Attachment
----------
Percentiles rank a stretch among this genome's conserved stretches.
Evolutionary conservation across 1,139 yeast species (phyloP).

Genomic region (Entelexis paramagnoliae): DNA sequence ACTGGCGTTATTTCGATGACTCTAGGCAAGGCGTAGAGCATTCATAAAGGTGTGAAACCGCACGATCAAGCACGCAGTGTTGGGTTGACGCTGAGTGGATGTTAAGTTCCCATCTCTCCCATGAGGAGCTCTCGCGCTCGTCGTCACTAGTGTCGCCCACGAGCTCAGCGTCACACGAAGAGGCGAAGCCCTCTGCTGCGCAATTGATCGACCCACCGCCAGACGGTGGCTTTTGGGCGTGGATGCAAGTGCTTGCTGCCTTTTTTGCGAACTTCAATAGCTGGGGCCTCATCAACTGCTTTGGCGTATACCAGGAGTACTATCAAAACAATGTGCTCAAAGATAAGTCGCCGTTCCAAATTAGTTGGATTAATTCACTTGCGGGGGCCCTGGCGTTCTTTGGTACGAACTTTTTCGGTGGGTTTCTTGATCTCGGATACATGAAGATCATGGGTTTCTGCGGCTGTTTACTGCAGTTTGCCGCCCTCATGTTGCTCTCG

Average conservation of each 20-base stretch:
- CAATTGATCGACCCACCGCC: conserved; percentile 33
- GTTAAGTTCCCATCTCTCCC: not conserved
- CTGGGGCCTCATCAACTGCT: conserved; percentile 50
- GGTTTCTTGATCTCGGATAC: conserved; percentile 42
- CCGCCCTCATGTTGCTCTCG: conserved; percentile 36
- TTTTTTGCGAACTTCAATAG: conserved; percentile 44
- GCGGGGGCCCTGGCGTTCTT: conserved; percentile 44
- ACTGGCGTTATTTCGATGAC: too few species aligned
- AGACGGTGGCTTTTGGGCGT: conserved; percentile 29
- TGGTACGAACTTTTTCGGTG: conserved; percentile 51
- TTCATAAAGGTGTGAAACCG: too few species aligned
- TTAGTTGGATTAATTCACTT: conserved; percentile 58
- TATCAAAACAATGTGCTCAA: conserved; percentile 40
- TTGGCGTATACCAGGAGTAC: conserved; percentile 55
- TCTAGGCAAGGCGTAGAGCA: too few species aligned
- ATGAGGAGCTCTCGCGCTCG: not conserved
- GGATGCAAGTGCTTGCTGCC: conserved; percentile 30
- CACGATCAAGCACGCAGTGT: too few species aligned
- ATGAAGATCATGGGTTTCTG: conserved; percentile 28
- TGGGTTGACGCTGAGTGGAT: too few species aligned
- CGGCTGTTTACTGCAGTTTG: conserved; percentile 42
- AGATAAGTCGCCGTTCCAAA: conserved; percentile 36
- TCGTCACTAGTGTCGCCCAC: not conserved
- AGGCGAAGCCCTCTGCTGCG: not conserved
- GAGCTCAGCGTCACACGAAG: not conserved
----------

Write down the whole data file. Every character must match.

Percentiles rank a stretch among this genome's conserved stretches.
Evolutionary conservation across 1,139 yeast species (phyloP).

Genomic region (Entelexis paramagnoliae): DNA sequence ACTGGCGTTATTTCGATGACTCTAGGCAAGGCGTAGAGCATTCATAAAGGTGTGAAACCGCACGATCAAGCACGCAGTGTTGGGTTGACGCTGAGTGGATGTTAAGTTCCCATCTCTCCCATGAGGAGCTCTCGCGCTCGTCGTCACTAGTGTCGCCCACGAGCTCAGCGTCACACGAAGAGGCGAAGCCCTCTGCTGCGCAATTGATCGACCCACCGCCAGACGGTGGCTTTTGGGCGTGGATGCAAGTGCTTGCTGCCTTTTTTGCGAACTTCAATAGCTGGGGCCTCATCAACTGCTTTGGCGTATACCAGGAGTACTATCAAAACAATGTGCTCAAAGATAAGTCGCCGTTCCAAATTAGTTGGATTAATTCACTTGCGGGGGCCCTGGCGTTCTTTGGTACGAACTTTTTCGGTGGGTTTCTTGATCTCGGATACATGAAGATCATGGGTTTCTGCGGCTGTTTACTGCAGTTTGCCGCCCTCATGTTGCTCTCG

Average conservation of each 20-base stretch:
- CAATTGATCGACCCACCGCC: conserved; percentile 33
- GTTAAGTTCCCATCTCTCCC: not conserved
- CTGGGGCCTCATCAACTGCT: conserved; percentile 50
- GGTTTCTTGATCTCGGATAC: conserved; percentile 42
- CCGCCCTCATGTTGCTCTCG: conserved; percentile 36
- TTTTTTGCGAACTTCAATAG: conserved; percentile 44
- GCGGGGGCCCTGGCGTTCTT: conserved; percentile 44
- ACTGGCGTTATTTCGATGAC: too few species aligned
- AGACGGTGGCTTTTGGGCGT: conserved; percentile 29
- TGGTACGAACTTTTTCGGTG: conserved; percentile 51
- TTCATAAAGGTGTGAAACCG: too few species aligned
- TTAGTTGGATTAATTCACTT: conserved; percentile 58
- TATCAAAACAATGTGCTCAA: conserved; percentile 40
- TTGGCGTATACCAGGAGTAC: conserved; percentile 55
- TCTAGGCAAGGCGTAGAGCA: too few species aligned
- ATGAGGAGCTCTCGCGCTCG: not conserved
- GGATGCAAGTGCTTGCTGCC: conserved; percentile 30
- CACGATCAAGCACGCAGTGT: too few species aligned
- ATGAAGATCATGGGTTTCTG: conserved; percentile 28
- TGGGTTGACGCTGAGTGGAT: too few species aligned
- CGGCTGTTTACTGCAGTTTG: conserved; percentile 42
- AGATAAGTCGCCGTTCCAAA: conserved; percentile 36
- TCGTCACTAGTGTCGCCCAC: not conserved
- AGGCGAAGCCCTCTGCTGCG: not conserved
- GAGCTCAGCGTCACACGAAG: not conserved